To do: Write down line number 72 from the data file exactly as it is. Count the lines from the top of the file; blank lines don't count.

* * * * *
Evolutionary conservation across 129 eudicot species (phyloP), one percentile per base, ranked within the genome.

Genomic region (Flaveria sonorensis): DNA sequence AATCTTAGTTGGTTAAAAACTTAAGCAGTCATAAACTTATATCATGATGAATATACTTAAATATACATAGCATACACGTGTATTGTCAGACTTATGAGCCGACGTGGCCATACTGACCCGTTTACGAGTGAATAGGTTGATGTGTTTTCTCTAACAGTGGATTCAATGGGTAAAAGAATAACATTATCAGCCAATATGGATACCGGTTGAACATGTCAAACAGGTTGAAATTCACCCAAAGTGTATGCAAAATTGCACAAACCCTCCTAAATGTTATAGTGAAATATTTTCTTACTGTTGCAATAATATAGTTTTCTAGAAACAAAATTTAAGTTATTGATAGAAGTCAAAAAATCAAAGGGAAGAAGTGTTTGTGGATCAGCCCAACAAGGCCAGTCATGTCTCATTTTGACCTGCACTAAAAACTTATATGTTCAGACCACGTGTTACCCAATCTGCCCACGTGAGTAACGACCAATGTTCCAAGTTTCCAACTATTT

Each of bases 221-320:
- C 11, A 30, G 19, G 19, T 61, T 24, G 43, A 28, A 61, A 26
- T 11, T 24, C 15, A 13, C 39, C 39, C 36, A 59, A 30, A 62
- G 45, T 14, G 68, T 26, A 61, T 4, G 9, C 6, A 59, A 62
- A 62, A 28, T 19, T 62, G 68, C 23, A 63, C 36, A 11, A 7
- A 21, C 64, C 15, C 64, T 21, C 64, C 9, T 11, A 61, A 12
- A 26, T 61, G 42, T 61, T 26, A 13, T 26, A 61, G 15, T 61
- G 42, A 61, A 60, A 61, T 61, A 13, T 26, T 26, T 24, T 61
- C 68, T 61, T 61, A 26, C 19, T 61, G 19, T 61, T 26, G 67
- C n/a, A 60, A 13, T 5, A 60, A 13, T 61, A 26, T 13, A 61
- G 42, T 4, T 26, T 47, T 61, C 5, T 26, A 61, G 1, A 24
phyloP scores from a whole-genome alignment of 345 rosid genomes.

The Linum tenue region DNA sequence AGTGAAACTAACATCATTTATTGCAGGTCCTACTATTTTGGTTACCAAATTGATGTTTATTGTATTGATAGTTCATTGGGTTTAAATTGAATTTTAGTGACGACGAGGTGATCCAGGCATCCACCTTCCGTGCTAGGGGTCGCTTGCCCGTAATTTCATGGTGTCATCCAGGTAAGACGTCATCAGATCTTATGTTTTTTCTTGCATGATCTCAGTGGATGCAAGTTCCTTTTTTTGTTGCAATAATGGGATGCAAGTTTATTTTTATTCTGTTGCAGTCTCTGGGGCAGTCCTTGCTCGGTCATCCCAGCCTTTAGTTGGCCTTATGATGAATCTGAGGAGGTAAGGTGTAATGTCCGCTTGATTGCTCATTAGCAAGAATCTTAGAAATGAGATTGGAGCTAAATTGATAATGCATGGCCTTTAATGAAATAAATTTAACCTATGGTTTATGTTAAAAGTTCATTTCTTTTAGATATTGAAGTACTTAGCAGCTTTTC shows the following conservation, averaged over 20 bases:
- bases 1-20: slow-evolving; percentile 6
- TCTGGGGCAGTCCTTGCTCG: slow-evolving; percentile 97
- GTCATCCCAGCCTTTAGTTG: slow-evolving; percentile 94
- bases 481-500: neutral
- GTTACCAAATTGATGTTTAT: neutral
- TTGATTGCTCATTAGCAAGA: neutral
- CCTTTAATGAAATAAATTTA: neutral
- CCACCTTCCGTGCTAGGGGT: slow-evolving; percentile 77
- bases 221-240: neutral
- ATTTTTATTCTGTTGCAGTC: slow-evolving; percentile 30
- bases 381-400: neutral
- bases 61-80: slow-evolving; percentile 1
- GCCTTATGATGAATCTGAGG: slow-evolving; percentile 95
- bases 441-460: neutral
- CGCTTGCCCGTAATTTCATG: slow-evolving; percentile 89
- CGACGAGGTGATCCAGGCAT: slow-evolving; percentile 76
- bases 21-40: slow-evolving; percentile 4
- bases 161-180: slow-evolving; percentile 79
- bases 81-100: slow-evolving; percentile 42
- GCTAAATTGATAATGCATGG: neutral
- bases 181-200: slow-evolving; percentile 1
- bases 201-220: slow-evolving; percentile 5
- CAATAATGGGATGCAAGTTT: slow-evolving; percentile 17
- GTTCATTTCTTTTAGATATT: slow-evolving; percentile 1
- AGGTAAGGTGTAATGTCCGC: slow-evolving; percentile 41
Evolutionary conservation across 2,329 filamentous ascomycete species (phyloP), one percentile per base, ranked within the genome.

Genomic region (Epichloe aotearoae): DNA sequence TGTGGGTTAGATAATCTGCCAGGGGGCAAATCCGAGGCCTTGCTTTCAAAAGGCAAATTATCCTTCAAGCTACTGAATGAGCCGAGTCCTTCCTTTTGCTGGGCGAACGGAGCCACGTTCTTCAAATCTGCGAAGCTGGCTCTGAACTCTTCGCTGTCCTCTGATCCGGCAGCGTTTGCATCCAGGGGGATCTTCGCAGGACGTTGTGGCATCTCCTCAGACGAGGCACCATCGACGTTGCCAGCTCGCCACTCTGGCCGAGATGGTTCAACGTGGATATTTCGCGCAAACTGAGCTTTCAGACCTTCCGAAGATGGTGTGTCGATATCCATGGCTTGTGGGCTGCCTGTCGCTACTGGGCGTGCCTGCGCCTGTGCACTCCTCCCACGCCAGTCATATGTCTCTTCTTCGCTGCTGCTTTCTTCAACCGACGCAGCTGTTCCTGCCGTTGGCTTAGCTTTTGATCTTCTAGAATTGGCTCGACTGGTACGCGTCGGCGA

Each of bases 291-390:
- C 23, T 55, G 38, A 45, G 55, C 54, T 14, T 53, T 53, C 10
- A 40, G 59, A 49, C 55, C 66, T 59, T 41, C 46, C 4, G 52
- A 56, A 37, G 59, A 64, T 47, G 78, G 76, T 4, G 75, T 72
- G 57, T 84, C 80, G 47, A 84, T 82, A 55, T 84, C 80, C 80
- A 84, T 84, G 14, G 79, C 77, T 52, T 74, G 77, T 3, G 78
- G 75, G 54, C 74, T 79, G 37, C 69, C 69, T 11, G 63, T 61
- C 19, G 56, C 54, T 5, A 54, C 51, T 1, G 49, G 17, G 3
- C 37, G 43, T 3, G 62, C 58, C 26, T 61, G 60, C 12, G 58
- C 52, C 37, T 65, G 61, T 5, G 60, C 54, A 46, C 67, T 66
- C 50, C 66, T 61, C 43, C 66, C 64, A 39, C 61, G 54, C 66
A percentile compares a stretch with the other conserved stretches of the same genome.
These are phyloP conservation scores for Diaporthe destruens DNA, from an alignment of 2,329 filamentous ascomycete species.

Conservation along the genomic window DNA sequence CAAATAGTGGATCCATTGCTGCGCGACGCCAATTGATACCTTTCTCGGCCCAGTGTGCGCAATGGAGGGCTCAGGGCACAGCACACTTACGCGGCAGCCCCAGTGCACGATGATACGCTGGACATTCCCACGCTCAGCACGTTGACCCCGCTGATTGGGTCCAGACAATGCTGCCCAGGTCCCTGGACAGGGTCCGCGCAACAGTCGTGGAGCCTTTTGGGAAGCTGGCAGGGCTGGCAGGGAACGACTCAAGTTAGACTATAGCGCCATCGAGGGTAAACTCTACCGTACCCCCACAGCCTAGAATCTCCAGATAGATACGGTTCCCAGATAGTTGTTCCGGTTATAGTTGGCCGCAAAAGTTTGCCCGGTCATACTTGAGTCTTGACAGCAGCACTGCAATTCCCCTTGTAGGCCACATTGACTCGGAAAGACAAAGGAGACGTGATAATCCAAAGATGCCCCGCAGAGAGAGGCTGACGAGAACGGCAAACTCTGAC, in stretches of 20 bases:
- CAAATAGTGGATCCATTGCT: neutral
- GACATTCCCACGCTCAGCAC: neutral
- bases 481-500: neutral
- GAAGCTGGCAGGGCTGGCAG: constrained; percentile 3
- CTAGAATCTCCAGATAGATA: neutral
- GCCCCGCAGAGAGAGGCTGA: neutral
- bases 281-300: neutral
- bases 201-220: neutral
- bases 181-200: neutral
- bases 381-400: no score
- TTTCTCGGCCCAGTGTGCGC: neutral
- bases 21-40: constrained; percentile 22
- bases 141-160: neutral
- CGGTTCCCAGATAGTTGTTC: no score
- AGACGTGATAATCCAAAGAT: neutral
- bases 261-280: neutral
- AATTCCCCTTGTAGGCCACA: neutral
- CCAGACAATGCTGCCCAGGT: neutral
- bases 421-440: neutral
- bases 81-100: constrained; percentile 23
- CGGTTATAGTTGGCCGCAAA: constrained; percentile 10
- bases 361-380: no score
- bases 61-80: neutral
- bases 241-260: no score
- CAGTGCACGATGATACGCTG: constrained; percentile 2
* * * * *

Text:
- bases 261-280: neutral